Summary: Actively using a LinkedIn profile is a great start to boosting your professional network, but there are still etiquette rules to follow.
Our society may not conform to strict etiquette rules anymore, but there are still guidelines we need to follow when using social media accounts. Follow these do’s and don’ts to make sure you adhere to the etiquette rules.
- Do send a customized request every time. Receiving a personal message with a request will make the person feel special.
- Don’t send a request unless you are on their direct profile. As you are scrolling through the list of people you may know, be sure to go to their profile first before pushing the big blue button so you can customize the request with a short greeting.
- Do connect with people immediately. Send the request as you are walking away on your smartphone or the first moment you can get on a computer. You will be extending the connection after your conversation so that it gets imprinted into their mind.
- Don’t send a request more than once. If the person is taking a while to accept the request, sending the request again will nag them. They may be busy and not on their profile often that week or month.
- Do use LinkedIn as another form of an interview. An informational interview is not always a possibility when the person you wish to sit down with is busy. Sending a LinkedIn connection request gives you the opportunity to send an invite for them to give any tips or insight they might have on a topic you are asking about.
- Don’t ignore someone’s contact policy. There are some that don’t want contact from strangers, while others are willing to connect with anyone.
- Do find and use the recruiters in your industry. Send them connection requests with a message stating that you are in the market for a job in the industry and would appreciate any tips. Also be willing to help the recruiter out in return by giving other candidate referrals to them.
- Don’t neglect your recruiter once you find a job. Employment is never a for sure thing and can change when you least expect it. Letting your recruiter know that you are no longer in the market but that you will inform them when that changes keeps the door open for the future. You can still pass along other candidates for the recruiter to help.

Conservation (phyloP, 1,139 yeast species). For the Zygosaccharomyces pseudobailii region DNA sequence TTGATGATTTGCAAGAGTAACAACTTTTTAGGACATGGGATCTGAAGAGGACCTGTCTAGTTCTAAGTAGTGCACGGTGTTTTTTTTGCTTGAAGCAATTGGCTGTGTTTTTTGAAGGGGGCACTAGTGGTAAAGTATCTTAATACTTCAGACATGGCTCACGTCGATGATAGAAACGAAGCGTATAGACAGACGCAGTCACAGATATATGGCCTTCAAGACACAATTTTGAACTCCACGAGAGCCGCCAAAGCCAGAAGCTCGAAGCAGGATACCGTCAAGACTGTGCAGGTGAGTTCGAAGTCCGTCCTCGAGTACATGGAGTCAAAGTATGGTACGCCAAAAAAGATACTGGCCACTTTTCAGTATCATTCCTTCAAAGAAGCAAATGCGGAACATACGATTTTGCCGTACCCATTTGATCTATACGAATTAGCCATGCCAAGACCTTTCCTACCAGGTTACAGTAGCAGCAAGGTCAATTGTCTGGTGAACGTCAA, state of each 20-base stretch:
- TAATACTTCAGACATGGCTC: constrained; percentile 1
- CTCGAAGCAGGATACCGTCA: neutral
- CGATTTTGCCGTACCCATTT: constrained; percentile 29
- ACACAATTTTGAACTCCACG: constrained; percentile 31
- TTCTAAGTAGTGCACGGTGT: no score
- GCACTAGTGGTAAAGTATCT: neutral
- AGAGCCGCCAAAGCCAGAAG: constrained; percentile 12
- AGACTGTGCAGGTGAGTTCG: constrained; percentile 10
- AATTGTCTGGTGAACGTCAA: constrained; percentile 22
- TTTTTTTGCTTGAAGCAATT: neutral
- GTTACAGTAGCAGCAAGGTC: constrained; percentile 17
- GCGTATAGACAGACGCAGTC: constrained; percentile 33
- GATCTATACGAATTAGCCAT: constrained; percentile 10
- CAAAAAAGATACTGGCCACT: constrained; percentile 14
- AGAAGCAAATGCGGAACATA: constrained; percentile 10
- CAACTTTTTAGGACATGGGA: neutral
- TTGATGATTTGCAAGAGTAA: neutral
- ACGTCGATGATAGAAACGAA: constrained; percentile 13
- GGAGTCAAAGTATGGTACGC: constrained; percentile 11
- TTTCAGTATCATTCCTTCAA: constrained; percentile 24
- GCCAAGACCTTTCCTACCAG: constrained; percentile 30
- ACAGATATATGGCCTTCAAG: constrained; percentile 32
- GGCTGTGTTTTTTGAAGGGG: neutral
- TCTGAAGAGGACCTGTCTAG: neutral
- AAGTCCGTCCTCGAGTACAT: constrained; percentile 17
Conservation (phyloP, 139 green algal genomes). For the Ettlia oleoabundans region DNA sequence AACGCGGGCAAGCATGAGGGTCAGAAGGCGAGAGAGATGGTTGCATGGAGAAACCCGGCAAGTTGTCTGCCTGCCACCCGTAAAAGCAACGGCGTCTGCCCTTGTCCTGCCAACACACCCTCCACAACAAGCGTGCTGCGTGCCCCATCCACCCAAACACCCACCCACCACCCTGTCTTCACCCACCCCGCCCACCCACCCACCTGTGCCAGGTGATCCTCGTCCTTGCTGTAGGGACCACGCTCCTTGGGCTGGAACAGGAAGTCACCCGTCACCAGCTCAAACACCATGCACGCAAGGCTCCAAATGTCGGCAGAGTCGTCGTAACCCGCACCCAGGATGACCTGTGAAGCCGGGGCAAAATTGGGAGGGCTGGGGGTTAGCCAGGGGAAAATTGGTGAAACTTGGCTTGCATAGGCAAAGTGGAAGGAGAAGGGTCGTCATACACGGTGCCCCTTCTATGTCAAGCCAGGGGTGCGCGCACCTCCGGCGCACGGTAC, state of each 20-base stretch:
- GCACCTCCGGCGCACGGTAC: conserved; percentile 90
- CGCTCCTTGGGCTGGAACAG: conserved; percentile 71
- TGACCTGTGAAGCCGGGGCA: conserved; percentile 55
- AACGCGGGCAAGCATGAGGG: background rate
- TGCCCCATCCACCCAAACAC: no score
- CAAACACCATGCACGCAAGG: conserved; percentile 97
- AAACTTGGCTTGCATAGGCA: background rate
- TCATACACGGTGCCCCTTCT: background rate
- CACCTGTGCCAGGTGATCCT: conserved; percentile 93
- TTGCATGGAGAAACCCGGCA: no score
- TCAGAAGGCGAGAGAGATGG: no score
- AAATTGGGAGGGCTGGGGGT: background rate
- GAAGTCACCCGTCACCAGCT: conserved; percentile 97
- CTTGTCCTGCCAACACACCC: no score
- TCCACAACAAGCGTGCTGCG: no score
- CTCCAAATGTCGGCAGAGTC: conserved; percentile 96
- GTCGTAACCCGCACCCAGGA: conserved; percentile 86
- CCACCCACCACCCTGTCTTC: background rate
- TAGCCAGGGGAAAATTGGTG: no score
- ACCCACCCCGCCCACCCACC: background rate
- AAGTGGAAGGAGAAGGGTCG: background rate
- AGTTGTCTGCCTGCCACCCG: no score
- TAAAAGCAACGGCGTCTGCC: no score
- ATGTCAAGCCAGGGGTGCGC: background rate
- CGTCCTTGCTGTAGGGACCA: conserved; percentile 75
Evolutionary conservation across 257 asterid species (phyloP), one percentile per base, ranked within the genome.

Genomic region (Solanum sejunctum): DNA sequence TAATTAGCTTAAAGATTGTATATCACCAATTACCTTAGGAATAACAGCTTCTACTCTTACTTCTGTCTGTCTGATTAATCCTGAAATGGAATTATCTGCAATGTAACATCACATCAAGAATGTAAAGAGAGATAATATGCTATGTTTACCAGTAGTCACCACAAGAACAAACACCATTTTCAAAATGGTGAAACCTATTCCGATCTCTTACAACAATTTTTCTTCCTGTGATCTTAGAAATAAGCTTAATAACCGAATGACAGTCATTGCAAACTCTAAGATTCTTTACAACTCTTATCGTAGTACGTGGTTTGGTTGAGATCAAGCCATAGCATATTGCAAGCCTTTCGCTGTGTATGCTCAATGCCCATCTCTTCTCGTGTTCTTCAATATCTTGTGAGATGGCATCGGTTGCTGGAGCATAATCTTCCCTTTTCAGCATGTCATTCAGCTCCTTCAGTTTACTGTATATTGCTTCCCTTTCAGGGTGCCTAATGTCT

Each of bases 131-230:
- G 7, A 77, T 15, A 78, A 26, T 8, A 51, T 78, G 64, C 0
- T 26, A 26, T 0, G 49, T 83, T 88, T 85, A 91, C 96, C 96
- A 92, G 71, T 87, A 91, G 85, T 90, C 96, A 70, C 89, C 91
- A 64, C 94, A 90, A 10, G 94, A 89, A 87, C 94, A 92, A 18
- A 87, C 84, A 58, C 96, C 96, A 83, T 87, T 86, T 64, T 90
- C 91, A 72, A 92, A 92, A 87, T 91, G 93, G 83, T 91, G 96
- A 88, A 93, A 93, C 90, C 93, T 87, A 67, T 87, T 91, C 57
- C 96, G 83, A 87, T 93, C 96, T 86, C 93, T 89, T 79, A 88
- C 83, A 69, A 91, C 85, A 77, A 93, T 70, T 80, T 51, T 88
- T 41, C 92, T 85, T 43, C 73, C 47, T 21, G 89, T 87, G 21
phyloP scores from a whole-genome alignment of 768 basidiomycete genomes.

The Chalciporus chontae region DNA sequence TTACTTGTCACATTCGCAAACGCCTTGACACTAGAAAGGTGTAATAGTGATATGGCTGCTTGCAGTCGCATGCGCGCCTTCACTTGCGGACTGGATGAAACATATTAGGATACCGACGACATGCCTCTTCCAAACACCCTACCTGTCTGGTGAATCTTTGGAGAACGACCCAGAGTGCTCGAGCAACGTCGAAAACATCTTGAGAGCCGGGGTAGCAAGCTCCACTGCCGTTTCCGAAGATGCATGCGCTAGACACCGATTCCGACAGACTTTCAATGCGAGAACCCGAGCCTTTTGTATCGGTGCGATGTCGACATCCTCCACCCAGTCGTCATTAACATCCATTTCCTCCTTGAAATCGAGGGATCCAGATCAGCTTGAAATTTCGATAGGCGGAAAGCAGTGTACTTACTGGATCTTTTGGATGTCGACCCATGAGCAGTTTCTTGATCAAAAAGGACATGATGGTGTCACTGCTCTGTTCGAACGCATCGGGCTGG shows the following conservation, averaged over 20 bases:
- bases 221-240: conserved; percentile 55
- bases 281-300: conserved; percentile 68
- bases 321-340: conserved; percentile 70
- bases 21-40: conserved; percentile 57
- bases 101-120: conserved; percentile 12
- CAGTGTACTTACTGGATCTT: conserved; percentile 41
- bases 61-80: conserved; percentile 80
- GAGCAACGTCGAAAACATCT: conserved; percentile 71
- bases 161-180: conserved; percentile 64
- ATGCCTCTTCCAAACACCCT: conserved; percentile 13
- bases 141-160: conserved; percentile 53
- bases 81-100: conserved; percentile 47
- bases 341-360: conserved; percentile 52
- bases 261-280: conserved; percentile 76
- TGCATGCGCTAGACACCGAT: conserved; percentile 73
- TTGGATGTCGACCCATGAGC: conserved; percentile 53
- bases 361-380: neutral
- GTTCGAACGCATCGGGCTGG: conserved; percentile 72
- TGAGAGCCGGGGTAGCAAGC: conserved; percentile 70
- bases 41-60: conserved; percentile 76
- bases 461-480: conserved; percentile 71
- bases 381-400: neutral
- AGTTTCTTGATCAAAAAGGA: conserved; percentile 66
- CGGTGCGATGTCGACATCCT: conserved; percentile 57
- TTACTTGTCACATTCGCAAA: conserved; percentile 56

- Do use LinkedIn to find people at your dream company. Having a referral is always best when applying at a competitive company, so it never hurts to reach out to those working at the company.
- Don’t connect with the hiring manager at your dream company though; it can actually encourage them not to hire you.
- Do update your profile, but only after your have turned off your activity setting. It is great to keep your profile current, but your contacts don’t need or want an update with every change you make. Once you are done updating your profile, remember to turn your activity back on.
- Don’t post too much. Your contacts don’t want to see more than one thing that you post a day.
- Do congratulate contacts when they add a new job. Write a sincere comment to help strengthen your connection.
- Don’t congratulate contacts on every update. A contact may just be updating his or her profile after years of inactivity so the “new” job they added may not actually be new and would just make you look silly for congratulating them on it.
- Do give endorsements when they are earned. If a colleague gives a great presentation, then feel free to recommend them for public speaking on their profile.
- Don’t be afraid to ask for endorsements for skills you have been working on. When you send a message to some of your contacts that are familiar with your selected skills, don’t make it a requirement that they give you the endorsement.
- Do generously give recommendations. We are all busy, so it is ok to ask the person to write most of their recommendation for you by providing a list of qualifications and achievements.
- Don’t recommend colleagues that aren’t worthy of it. Just politely respond with a quick message saying, “I’m not the right person” and move on.
- Do send personalized recommendation requests. Sending a custom message to your contacts when seeking recommendations will get better results.
- Don’t forget to use the remind and withdraw buttons for pending recommendation requests, just make sure you are sending reminders to the appropriate person.
- Do remove recommendations that are incorrect, generic or out of date.
- Don’t write recommendations for people unless you have worked closely with them. Politely turn down their request.
- Do write a simple thank you message to those that recommend you.
- Don’t ask for a lot of recommendations at one time. Space your requests out to one or two a month so that they don’t all have similar dates.
Photo: myrlandmarketing.com24 Rules to Follow When Using LinkedIn by Amanda Griffin